PAHU On The Issues

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Pennsylvania’s Congressional Delegation
WHERE THEY STAND ON THE ISSUES
by Vince Phillips, Lobbyist
 
Editor’s Note: The following three issues discuss positions and bill sponsorships taken by Pennsylvania’s Congressional Delegation that may be of interest to PAHU members.
 
TORT (MEDICAL MALPRACTICE CAPS)
 
HR 5 would cap non-economic medical malpractice awards at $ 250,000.  Proponents point to the need to curb the excessive trial awards that have driven up the cost of Medical Malpractice Insurance so that doctors are forced leave the state or give up their practices.  In addition, proponents cite the need for actuarial predictability in rating Med Mal.  Proponents further argue that the medical malpractice climate of fear leads doctors to overutilize the system in performing diagnostic tests that drive up the cost of health care.  Opponents question the arbitrary nature of the cap, saying that human life is not to be valued arbitrarily and say that juries should not be curbed since the little guy needs to have the ability to persuade a jury since big money interests of medicine and insurance can outgun him or her in the legal environment.
 
PAHU POSITION:            SUPPORT
 
PA CONGRESSIONAL DELEGATION:  PA Rep. Jim Greenwood is the prime sponsor of this tort reform through HR 5, a bill that has already passed the House.  Other PA sponsors are: Melissa Hart, Tim Holden, John Murtha, Tim Murphy, John Peterson, Joe Pitts, Todd Platts, and Pat Toomey.  Holden and Murtha are Democrats.  The others are Republicans.
 
The House vote was 229-196 for HR 5.  In Pennsylvania it was mostly a party line vote with Republicans voting for caps with two notable exceptions.    Democratic Rep. John Murtha and Tim Holden voted for tort reform.  Some Democrats such as Mike Doyle do not oppose caps absolutely but believe that the $ 250,000 figure is too low.
 
In the Senate, Sen. Rick Santorum supports caps while Senator Arlen Specter does not support HR 5 in its present form.
 
 
ASSOCIATION HEALTH PLANS
 
HR 660 establishes Association Health Plans (AHPs) as a hybrid health program that would be regulated by the US Department of Labor in similar fashion to MEWA’s.  Proponents feel it would reduce health premiums for small businesses because it waives some of the costlier state mandates.  Opponents disagree, saying that states are better suited to regulate health insurance and that bogus AHPs would create a small business nightmare.  Additionally, they maintain that AHPs distort the playing field away from other health insurance programs and (because of cherry picking) increase the cost of insurance for everyone else.  There is also major concern over solvency and federal oversight standards.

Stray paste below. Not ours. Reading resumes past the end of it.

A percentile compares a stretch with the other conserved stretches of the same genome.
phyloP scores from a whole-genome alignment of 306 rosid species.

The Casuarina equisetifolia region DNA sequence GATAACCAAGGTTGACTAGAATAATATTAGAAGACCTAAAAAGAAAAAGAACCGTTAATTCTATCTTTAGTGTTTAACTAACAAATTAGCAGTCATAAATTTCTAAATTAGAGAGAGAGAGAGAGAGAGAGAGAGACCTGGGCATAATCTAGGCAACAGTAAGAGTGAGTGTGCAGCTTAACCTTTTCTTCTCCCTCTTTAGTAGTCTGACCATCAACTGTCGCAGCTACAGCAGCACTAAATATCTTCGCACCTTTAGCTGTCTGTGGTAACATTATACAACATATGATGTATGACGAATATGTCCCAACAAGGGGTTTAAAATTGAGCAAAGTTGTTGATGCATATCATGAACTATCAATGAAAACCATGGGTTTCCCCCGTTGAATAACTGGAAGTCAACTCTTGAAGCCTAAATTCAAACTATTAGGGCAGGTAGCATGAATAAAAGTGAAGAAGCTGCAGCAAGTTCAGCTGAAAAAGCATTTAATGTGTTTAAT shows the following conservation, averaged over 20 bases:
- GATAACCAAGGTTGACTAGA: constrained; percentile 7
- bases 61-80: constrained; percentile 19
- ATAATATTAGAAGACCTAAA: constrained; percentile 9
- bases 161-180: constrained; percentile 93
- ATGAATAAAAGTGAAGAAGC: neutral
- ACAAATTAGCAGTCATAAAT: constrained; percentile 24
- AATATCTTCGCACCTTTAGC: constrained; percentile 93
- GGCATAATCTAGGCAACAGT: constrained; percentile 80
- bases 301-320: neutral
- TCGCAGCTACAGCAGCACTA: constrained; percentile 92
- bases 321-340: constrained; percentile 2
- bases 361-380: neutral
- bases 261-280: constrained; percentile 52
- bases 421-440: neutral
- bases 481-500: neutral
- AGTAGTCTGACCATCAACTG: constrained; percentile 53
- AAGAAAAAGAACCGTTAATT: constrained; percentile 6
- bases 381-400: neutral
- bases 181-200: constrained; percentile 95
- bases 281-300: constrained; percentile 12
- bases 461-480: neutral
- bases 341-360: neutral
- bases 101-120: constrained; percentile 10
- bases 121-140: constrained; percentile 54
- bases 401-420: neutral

PAHU POSITION:            OPPOSES
 
PA CONGRESSIONAL DELEGATION:  Because of backing by President Bush, House leadership, and NFIB, most Republicans back this approach.  PA sponsors of HR 660 include Melissa Hart, John Peterson, Todd Platts, Bill Shuster, Curt Weldon, Phil English, Jim Greenwood, Joe Pitts, and Pat Toomey.  All are Republicans.
 
In the 262-162 House vote to pass this legislation, the count of the PA delegation was 12-8 on a party line vote with Republicans supporting HR 660 and Democrats voting against.
 
In the Senate, a comparable bill, S. 545, lists PA Sen. Arlen Specter as a sponsor.  Sen. Santorum is reputed to also support the concept of AHPs.
 
 
LONG-TERM CARE PARTNERSHIPS
 
HR 1406 would remove the Waxman Amendment and permit PA to establish its own Long-Term Care Partnership program.  Goal is to have people utilize their own long-term care policy before tapping into Medicaid (taxpayer paid) program. 
 
PAHU POSITION:            SUPPORT
 
Of the bill’s 32 sponsors, ten are from Pennsylvania.  This underscores PAHU’s advocacy in raising this issue to the national consciousness.
 
PA CONGRESSIONAL DELEGATION:  Rep. John Peterson is the prime sponsor and his bill (HR 1406) has a majority of the PA delegation already having signed on.  Sponsors include: Pat Toomey, Joe Hoeffel, Phil English, Melissa Hart, John Murtha, Jim Gerlach, Bill Shuster, Jim Greenwood, Joe Pitts, Todd Platts, and Tim Murphy.  Tim Holden indicated an interest in the bill and may also sign on.
 
In the U.S. Senate, Sen. Rick Santorum is a sponsor of comparable legislation.
 

 

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